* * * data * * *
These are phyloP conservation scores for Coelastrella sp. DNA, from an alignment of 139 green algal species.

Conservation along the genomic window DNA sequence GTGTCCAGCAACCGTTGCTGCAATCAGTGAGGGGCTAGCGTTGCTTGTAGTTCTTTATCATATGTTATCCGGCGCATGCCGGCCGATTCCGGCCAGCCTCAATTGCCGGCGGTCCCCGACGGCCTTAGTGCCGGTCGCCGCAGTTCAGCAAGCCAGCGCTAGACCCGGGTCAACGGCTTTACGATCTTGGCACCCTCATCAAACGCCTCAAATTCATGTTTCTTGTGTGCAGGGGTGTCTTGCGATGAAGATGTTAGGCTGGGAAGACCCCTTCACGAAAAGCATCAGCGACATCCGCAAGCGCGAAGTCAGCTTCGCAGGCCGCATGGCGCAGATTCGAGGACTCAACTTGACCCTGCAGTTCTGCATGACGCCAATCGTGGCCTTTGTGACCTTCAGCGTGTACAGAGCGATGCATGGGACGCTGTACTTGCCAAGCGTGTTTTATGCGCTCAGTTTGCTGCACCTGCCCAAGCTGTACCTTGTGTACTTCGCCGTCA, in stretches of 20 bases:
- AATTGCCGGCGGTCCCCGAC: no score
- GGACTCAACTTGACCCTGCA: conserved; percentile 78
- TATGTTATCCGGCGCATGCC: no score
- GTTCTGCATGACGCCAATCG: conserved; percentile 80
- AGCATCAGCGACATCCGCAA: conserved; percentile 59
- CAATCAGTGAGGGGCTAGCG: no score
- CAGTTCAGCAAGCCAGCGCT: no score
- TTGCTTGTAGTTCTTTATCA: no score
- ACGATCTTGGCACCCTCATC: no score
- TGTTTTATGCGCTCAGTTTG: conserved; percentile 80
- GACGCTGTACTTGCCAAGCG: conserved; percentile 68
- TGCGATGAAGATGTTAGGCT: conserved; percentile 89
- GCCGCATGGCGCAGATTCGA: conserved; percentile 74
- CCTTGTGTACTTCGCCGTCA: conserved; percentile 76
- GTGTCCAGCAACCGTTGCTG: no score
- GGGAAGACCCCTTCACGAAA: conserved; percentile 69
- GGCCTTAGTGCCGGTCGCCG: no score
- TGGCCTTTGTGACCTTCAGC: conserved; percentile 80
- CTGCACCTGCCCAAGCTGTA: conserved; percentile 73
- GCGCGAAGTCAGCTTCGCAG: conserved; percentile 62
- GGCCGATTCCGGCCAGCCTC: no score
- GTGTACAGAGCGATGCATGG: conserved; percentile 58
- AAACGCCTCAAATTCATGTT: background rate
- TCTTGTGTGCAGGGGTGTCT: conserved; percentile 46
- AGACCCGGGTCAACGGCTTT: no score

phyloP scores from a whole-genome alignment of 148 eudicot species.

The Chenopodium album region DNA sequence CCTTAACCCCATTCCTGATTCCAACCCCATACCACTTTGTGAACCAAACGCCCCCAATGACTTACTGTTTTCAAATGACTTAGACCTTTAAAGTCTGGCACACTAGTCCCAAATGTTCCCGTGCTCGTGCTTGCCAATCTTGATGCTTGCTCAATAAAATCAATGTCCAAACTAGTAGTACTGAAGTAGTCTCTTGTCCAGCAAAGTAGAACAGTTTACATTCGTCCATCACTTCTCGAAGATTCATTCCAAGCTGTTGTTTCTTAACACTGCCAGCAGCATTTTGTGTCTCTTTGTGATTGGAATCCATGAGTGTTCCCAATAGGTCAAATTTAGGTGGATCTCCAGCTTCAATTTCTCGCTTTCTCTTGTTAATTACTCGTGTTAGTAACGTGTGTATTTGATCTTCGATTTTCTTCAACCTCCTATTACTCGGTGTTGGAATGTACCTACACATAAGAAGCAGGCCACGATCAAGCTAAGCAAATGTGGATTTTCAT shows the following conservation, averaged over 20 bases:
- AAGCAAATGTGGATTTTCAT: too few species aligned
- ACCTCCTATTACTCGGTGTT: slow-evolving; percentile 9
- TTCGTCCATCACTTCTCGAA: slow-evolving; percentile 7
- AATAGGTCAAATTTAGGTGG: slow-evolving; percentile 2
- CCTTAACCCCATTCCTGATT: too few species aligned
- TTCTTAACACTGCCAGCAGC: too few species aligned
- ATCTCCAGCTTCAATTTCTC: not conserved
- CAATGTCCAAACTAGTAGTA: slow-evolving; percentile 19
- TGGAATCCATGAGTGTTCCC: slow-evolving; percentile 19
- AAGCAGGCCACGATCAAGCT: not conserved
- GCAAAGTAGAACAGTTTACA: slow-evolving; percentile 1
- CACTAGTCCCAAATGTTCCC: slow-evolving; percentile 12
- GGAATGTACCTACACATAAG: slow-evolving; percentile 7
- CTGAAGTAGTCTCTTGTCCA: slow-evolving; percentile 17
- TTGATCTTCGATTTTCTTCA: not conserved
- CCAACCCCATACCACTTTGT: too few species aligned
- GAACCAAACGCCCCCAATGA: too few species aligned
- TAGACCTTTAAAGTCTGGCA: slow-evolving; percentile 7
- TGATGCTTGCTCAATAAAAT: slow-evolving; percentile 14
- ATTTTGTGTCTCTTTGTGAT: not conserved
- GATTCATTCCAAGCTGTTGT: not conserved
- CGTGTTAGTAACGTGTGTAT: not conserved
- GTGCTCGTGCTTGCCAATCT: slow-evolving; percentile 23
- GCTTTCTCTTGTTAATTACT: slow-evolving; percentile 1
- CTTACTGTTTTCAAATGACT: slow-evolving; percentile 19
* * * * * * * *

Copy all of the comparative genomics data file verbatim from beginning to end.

These are phyloP conservation scores for Coelastrella sp. DNA, from an alignment of 139 green algal species.

Conservation along the genomic window DNA sequence GTGTCCAGCAACCGTTGCTGCAATCAGTGAGGGGCTAGCGTTGCTTGTAGTTCTTTATCATATGTTATCCGGCGCATGCCGGCCGATTCCGGCCAGCCTCAATTGCCGGCGGTCCCCGACGGCCTTAGTGCCGGTCGCCGCAGTTCAGCAAGCCAGCGCTAGACCCGGGTCAACGGCTTTACGATCTTGGCACCCTCATCAAACGCCTCAAATTCATGTTTCTTGTGTGCAGGGGTGTCTTGCGATGAAGATGTTAGGCTGGGAAGACCCCTTCACGAAAAGCATCAGCGACATCCGCAAGCGCGAAGTCAGCTTCGCAGGCCGCATGGCGCAGATTCGAGGACTCAACTTGACCCTGCAGTTCTGCATGACGCCAATCGTGGCCTTTGTGACCTTCAGCGTGTACAGAGCGATGCATGGGACGCTGTACTTGCCAAGCGTGTTTTATGCGCTCAGTTTGCTGCACCTGCCCAAGCTGTACCTTGTGTACTTCGCCGTCA, in stretches of 20 bases:
- AATTGCCGGCGGTCCCCGAC: no score
- GGACTCAACTTGACCCTGCA: conserved; percentile 78
- TATGTTATCCGGCGCATGCC: no score
- GTTCTGCATGACGCCAATCG: conserved; percentile 80
- AGCATCAGCGACATCCGCAA: conserved; percentile 59
- CAATCAGTGAGGGGCTAGCG: no score
- CAGTTCAGCAAGCCAGCGCT: no score
- TTGCTTGTAGTTCTTTATCA: no score
- ACGATCTTGGCACCCTCATC: no score
- TGTTTTATGCGCTCAGTTTG: conserved; percentile 80
- GACGCTGTACTTGCCAAGCG: conserved; percentile 68
- TGCGATGAAGATGTTAGGCT: conserved; percentile 89
- GCCGCATGGCGCAGATTCGA: conserved; percentile 74
- CCTTGTGTACTTCGCCGTCA: conserved; percentile 76
- GTGTCCAGCAACCGTTGCTG: no score
- GGGAAGACCCCTTCACGAAA: conserved; percentile 69
- GGCCTTAGTGCCGGTCGCCG: no score
- TGGCCTTTGTGACCTTCAGC: conserved; percentile 80
- CTGCACCTGCCCAAGCTGTA: conserved; percentile 73
- GCGCGAAGTCAGCTTCGCAG: conserved; percentile 62
- GGCCGATTCCGGCCAGCCTC: no score
- GTGTACAGAGCGATGCATGG: conserved; percentile 58
- AAACGCCTCAAATTCATGTT: background rate
- TCTTGTGTGCAGGGGTGTCT: conserved; percentile 46
- AGACCCGGGTCAACGGCTTT: no score

phyloP scores from a whole-genome alignment of 148 eudicot species.

The Chenopodium album region DNA sequence CCTTAACCCCATTCCTGATTCCAACCCCATACCACTTTGTGAACCAAACGCCCCCAATGACTTACTGTTTTCAAATGACTTAGACCTTTAAAGTCTGGCACACTAGTCCCAAATGTTCCCGTGCTCGTGCTTGCCAATCTTGATGCTTGCTCAATAAAATCAATGTCCAAACTAGTAGTACTGAAGTAGTCTCTTGTCCAGCAAAGTAGAACAGTTTACATTCGTCCATCACTTCTCGAAGATTCATTCCAAGCTGTTGTTTCTTAACACTGCCAGCAGCATTTTGTGTCTCTTTGTGATTGGAATCCATGAGTGTTCCCAATAGGTCAAATTTAGGTGGATCTCCAGCTTCAATTTCTCGCTTTCTCTTGTTAATTACTCGTGTTAGTAACGTGTGTATTTGATCTTCGATTTTCTTCAACCTCCTATTACTCGGTGTTGGAATGTACCTACACATAAGAAGCAGGCCACGATCAAGCTAAGCAAATGTGGATTTTCAT shows the following conservation, averaged over 20 bases:
- AAGCAAATGTGGATTTTCAT: too few species aligned
- ACCTCCTATTACTCGGTGTT: slow-evolving; percentile 9
- TTCGTCCATCACTTCTCGAA: slow-evolving; percentile 7
- AATAGGTCAAATTTAGGTGG: slow-evolving; percentile 2
- CCTTAACCCCATTCCTGATT: too few species aligned
- TTCTTAACACTGCCAGCAGC: too few species aligned
- ATCTCCAGCTTCAATTTCTC: not conserved
- CAATGTCCAAACTAGTAGTA: slow-evolving; percentile 19
- TGGAATCCATGAGTGTTCCC: slow-evolving; percentile 19
- AAGCAGGCCACGATCAAGCT: not conserved
- GCAAAGTAGAACAGTTTACA: slow-evolving; percentile 1
- CACTAGTCCCAAATGTTCCC: slow-evolving; percentile 12
- GGAATGTACCTACACATAAG: slow-evolving; percentile 7
- CTGAAGTAGTCTCTTGTCCA: slow-evolving; percentile 17
- TTGATCTTCGATTTTCTTCA: not conserved
- CCAACCCCATACCACTTTGT: too few species aligned
- GAACCAAACGCCCCCAATGA: too few species aligned
- TAGACCTTTAAAGTCTGGCA: slow-evolving; percentile 7
- TGATGCTTGCTCAATAAAAT: slow-evolving; percentile 14
- ATTTTGTGTCTCTTTGTGAT: not conserved
- GATTCATTCCAAGCTGTTGT: not conserved
- CGTGTTAGTAACGTGTGTAT: not conserved
- GTGCTCGTGCTTGCCAATCT: slow-evolving; percentile 23
- GCTTTCTCTTGTTAATTACT: slow-evolving; percentile 1
- CTTACTGTTTTCAAATGACT: slow-evolving; percentile 19